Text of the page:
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Creative Throat Clearing - A Spit Reminiscence

My one great memory of the Spit creative process was during, I think, the second day of recording the first album, On Your Grave. Taking a break around noon, I drew the short straw and had to go to the fish and chip shop near Ev's place for lunch. Chris and Ev were still in the living room, fooling around with the guitar. As I jumped on my bike and left, I said "Write complete song by the time I get back." So they did. Four catchy verses and a chorus of what pretty much proved to be our signature tune, the brilliant misogynist revenge fantasy "Gerald the Gnome". Melodic and sinister and hastily-written, that song really set the Spit archetype in stone.

Remembering those breezy summer days, I still feel slightly creeped out.

Spit for me was never really about the performances - probably something to do with the fact that unlike Ev, I didn't actually have a musical instrument to metaphorically hide behind (a kazoo is a poor emotional shield, no matter how flamboyantly you wield it). But however much I may have protested - and I whinged a lot - I loved the recording sessions. I loved cramming three or four or five people into Ev's living room and bashing out lyrics, listening to Ev pick out a melody and then spending an agonising twenty or thirty minutes failing to work out what beat I should come in on.

I guess if I'm going to be honest, the performances weren't so bad either. I don't want to undersell how good it feels to perform in front of a live audience and know that, just for a few fleeting seconds, a handful of people you've known for years are cheering just for you. Or well, for Ev, probably. But I was there.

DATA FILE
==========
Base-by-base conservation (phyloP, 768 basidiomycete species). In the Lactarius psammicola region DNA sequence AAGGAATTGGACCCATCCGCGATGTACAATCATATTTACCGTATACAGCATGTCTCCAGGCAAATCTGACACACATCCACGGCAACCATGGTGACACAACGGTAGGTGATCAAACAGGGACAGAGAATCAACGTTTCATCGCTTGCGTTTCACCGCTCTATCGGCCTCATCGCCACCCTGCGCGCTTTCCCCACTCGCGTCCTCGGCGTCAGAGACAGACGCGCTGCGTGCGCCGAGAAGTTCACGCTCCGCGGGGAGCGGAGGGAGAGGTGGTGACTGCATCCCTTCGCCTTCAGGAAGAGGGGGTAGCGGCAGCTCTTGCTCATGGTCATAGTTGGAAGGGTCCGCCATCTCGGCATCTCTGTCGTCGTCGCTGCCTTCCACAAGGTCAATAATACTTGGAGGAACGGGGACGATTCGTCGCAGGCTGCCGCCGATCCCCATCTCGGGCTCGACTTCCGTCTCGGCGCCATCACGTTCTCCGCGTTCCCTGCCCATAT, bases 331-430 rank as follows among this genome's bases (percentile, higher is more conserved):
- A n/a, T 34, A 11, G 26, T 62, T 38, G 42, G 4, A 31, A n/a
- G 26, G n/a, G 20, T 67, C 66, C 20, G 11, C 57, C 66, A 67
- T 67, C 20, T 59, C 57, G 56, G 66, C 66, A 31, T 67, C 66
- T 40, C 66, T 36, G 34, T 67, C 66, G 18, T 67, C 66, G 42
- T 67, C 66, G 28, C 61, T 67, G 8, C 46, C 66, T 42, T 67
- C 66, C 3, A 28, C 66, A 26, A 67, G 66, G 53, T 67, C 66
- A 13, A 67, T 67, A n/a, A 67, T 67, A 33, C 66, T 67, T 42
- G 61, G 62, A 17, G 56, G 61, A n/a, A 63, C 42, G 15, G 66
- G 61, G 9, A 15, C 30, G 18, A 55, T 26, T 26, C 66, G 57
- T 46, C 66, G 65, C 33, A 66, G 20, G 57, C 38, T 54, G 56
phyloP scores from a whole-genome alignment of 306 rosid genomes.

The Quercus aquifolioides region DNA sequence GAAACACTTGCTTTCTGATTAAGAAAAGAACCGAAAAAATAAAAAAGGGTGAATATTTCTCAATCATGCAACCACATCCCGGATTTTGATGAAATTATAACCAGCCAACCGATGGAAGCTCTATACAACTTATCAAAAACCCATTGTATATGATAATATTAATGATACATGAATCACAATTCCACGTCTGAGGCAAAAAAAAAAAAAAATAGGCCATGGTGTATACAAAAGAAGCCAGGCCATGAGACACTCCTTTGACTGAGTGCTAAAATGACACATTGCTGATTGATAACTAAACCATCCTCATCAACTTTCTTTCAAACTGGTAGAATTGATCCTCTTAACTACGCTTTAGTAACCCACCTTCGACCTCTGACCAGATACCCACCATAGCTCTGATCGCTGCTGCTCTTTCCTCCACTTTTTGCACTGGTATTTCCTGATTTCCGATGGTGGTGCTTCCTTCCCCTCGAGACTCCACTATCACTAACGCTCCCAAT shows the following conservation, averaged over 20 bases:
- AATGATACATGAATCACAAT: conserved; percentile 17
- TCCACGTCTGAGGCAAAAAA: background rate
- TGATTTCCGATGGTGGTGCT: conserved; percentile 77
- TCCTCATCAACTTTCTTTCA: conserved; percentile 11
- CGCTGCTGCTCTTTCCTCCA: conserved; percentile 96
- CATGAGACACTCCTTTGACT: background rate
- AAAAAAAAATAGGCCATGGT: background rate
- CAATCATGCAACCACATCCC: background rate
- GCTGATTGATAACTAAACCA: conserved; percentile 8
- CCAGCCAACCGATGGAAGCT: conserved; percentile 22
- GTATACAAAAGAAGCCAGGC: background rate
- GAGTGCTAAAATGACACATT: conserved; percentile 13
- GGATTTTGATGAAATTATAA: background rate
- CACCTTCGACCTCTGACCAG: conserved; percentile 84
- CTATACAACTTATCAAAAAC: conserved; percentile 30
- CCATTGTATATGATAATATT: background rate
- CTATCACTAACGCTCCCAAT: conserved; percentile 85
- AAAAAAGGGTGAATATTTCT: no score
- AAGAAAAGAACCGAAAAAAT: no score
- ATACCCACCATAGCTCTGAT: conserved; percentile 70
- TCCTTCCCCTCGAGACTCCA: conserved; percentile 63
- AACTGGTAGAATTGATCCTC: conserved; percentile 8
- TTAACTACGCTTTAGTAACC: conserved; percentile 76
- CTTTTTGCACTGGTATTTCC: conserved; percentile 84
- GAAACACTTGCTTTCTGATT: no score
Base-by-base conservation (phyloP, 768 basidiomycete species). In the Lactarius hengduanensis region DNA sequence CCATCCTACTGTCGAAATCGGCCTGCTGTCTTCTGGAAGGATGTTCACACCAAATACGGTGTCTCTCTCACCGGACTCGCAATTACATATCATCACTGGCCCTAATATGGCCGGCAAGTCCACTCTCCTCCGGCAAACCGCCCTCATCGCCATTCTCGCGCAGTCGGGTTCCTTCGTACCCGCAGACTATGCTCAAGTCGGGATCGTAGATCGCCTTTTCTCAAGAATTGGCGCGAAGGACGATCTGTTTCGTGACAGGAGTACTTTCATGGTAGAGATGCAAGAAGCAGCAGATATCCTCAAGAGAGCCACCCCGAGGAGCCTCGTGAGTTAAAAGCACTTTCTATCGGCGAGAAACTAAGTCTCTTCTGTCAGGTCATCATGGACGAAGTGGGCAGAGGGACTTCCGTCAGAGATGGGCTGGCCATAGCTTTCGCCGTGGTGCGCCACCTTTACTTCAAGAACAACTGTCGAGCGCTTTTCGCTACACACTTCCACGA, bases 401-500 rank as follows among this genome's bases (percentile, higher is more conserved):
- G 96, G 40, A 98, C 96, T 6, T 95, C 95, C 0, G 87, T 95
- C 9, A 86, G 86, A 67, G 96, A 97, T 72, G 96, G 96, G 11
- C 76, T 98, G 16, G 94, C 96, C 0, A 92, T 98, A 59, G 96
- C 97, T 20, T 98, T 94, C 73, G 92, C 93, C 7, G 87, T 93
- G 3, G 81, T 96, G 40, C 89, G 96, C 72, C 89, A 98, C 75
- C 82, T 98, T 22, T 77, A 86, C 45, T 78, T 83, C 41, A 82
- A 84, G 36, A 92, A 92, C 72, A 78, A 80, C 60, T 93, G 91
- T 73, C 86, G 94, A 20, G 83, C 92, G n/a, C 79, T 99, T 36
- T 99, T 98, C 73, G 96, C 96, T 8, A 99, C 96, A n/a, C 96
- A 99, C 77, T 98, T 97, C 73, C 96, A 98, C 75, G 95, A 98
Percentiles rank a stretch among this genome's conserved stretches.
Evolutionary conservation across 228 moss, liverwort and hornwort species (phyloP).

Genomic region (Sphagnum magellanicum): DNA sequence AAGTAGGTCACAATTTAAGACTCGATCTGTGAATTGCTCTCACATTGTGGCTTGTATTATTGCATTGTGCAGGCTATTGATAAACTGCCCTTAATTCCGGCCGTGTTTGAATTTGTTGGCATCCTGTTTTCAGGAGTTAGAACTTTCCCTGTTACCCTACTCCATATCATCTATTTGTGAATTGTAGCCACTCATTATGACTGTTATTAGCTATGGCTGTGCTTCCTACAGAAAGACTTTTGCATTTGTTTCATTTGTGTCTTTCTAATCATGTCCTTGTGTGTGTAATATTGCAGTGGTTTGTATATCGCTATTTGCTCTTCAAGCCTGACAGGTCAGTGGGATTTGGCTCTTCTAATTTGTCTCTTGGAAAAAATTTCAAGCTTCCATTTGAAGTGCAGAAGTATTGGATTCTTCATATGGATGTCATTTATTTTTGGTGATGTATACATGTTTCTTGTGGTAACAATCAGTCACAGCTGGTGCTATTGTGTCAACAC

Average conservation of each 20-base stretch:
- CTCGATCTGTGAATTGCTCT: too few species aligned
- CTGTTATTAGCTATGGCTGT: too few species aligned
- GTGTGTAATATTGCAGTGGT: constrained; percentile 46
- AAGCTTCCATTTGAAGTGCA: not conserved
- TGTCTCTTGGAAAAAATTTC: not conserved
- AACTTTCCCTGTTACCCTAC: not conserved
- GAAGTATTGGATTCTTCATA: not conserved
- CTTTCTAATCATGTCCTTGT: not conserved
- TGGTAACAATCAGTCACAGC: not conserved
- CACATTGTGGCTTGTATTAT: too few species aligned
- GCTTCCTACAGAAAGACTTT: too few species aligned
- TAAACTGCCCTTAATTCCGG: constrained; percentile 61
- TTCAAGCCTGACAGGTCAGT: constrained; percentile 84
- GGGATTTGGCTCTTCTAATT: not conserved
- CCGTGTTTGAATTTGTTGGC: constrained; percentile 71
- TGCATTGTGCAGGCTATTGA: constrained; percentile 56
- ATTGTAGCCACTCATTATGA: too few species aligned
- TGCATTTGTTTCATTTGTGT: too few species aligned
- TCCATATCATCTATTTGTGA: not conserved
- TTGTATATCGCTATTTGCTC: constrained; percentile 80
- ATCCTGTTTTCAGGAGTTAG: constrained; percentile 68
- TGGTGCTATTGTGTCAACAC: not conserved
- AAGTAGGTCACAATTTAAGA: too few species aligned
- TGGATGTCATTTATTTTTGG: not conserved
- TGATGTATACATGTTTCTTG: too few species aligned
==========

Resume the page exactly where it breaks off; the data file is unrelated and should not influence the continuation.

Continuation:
We did some good work, I think. Some important work. Even after all these years it's hard to overestimate the significance of Spit's insights into critical social issues like teenage alienation (The Apathy Song), the decline of integrity in modern journalism (BA Santamaria, Richard Carlton, Ron Casey) and being a waxworks dummy (numerous). Maybe we went into some dangerous territory once in a while - in retrospect I guess the four-note hooter solo in "Saddam" was a little edgier than we'd planned - but it was the journey that mattered.

And sure, we were rough, back in those days. It's always harder when you're blazing a trail for others to follow, carving out a niche in an overcrowded recording industry. I look around today at those bands that acknowledge Spit as an influence - your TISMs, your Tenacious Ds, your TMBGs - and I think, "There but for the grace of Spit something something." And sure, some of those bands have been around a lot longer than us, and sure, maybe they mostly have better equipment, lyrics and musical talent. Oh, and lucrative recording contracts, millions of fans and critical and commercial success. But do they have the stuff that's made Spit such pioneers for the past decade? Well of course they don't. And they never will.

I like to think of Spit as the Greatest Band that Never Was. Or as the Forgotten Gods of Indie Comedy Folk-Rock. Or maybe as the Little Red Engines that Couldn't Quite. Well, the point is that I like to think of Spit. I'm sure you're the same yourself. And now here we are in the second decade of this compelling phenomenon, this captivating musical journey that is Spit, and like you I am asking myself: "Where does Spit go from here? Is this all there is? Have Spit, like that guy in that poem, found that there are no more worlds to conquer?"

If it were so, then in the words of that Prince of Lyricists (Chris or Ev, I can't remember): "Lady, that would be just fine". But between you and me, I think there'll be more Spit somewhere down the road. And whether you're a die hard fan or a casual acquaintance whose nose is a little out of joint from being called "lady", I know you'll be along for the ride.